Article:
The reading world gets pretty divided over whether or not it’s okay to apply metaphors and similes to descriptive science writing. It even gets hot and bothered over the use of that most practical parent of metaphors – the analogy. For example, in my 2012 book, Gravity’s Engines, I presented a discussion of some of the most extreme and complex astrophysical phenomena in the known universe – black holes – by deploying a whole battleship’s worth of analogy, metaphor, simile, and just about anything else I could lay my hands on (just as I did there). In some quarters this went down a treat, in others not so much.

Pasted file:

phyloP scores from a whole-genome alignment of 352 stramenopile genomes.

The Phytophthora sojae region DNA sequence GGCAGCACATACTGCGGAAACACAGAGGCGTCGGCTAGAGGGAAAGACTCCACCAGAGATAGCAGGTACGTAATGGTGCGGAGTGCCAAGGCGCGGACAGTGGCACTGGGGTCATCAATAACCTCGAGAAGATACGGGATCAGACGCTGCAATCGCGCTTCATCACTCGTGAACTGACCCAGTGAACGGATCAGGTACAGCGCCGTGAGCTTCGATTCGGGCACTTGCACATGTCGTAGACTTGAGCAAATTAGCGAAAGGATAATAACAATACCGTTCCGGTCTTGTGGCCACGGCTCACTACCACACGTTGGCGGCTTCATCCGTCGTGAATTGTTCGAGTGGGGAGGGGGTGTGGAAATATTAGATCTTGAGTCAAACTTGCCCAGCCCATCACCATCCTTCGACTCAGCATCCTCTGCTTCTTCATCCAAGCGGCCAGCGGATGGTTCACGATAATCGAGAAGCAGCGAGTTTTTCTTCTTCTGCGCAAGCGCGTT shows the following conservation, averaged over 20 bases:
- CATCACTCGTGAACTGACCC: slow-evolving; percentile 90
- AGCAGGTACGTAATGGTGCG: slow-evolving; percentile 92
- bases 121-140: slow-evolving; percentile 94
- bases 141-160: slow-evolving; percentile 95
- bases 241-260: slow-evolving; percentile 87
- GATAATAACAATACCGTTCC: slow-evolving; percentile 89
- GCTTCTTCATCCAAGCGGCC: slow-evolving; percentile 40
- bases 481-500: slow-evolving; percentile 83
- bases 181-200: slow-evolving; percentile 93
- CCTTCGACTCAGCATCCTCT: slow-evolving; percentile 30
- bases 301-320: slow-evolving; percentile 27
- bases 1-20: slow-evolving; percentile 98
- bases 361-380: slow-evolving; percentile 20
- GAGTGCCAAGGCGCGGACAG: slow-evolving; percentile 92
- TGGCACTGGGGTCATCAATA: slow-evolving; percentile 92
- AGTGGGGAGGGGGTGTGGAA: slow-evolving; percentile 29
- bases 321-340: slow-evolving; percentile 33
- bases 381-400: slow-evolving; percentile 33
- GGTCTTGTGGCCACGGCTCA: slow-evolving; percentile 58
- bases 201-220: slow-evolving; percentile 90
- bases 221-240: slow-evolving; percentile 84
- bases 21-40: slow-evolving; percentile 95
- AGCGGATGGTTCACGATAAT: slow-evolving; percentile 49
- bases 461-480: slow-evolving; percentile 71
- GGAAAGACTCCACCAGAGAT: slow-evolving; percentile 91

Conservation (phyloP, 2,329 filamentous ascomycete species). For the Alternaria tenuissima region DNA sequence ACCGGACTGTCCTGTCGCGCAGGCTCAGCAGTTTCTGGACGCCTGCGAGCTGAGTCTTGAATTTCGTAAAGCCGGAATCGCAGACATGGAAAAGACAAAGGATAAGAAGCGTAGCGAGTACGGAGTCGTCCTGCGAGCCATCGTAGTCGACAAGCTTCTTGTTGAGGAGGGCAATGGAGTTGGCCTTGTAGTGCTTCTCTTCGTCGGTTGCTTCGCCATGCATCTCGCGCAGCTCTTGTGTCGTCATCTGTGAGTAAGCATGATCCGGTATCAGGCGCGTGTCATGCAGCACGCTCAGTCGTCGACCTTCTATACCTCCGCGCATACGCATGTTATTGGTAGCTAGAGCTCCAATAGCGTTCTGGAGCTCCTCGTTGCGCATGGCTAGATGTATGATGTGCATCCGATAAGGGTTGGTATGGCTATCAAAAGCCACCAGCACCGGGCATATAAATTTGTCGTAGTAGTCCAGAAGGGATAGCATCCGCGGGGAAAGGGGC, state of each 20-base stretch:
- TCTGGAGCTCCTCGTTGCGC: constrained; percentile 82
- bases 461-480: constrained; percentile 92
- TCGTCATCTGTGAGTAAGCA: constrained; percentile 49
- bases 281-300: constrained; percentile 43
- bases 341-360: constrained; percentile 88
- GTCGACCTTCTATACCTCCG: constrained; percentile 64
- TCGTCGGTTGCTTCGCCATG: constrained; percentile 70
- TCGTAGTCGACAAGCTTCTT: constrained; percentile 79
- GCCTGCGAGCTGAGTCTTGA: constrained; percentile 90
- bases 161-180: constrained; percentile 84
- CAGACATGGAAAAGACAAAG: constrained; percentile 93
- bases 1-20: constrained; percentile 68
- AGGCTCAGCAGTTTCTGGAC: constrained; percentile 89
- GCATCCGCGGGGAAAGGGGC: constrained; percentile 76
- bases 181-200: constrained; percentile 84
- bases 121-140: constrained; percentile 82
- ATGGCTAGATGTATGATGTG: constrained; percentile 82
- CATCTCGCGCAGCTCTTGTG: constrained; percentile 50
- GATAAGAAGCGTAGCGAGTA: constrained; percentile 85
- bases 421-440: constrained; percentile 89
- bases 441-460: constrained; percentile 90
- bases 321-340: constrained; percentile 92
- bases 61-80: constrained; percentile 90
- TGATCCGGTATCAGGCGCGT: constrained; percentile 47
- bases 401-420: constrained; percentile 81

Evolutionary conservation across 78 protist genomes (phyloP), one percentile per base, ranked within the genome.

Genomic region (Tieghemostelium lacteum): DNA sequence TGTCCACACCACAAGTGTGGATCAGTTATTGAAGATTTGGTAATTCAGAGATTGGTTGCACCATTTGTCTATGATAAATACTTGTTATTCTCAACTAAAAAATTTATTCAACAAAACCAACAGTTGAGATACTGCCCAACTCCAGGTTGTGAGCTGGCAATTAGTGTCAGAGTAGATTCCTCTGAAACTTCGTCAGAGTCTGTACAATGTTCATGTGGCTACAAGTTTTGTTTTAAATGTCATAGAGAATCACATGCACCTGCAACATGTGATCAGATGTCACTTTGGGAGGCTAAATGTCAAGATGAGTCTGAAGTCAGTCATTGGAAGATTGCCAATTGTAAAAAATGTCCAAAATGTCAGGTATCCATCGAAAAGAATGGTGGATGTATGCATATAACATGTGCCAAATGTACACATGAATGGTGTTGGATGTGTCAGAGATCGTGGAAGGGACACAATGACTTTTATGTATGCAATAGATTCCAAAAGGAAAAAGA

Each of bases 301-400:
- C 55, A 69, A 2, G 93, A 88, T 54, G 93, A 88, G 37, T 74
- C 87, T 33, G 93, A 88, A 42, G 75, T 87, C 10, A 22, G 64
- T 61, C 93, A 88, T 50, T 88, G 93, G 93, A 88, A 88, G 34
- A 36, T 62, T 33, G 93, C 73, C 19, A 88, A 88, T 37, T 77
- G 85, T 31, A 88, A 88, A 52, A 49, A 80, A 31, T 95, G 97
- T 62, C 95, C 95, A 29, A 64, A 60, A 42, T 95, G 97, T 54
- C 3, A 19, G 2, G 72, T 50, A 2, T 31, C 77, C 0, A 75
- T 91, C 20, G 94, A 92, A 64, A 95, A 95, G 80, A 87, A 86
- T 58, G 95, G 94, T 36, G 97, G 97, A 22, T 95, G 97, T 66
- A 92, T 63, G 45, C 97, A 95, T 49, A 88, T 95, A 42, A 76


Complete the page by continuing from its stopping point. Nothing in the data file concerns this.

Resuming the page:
Of course it’s easy to get carried away, slathering on a few too many layers of metaphorical comparison until the poor reader doesn’t know whether to imagine falling off a cosmological cliff or diving into a collapsing souffle of intergalactic gas (yeah, sorry, that was me). But sometimes you really have no choice.
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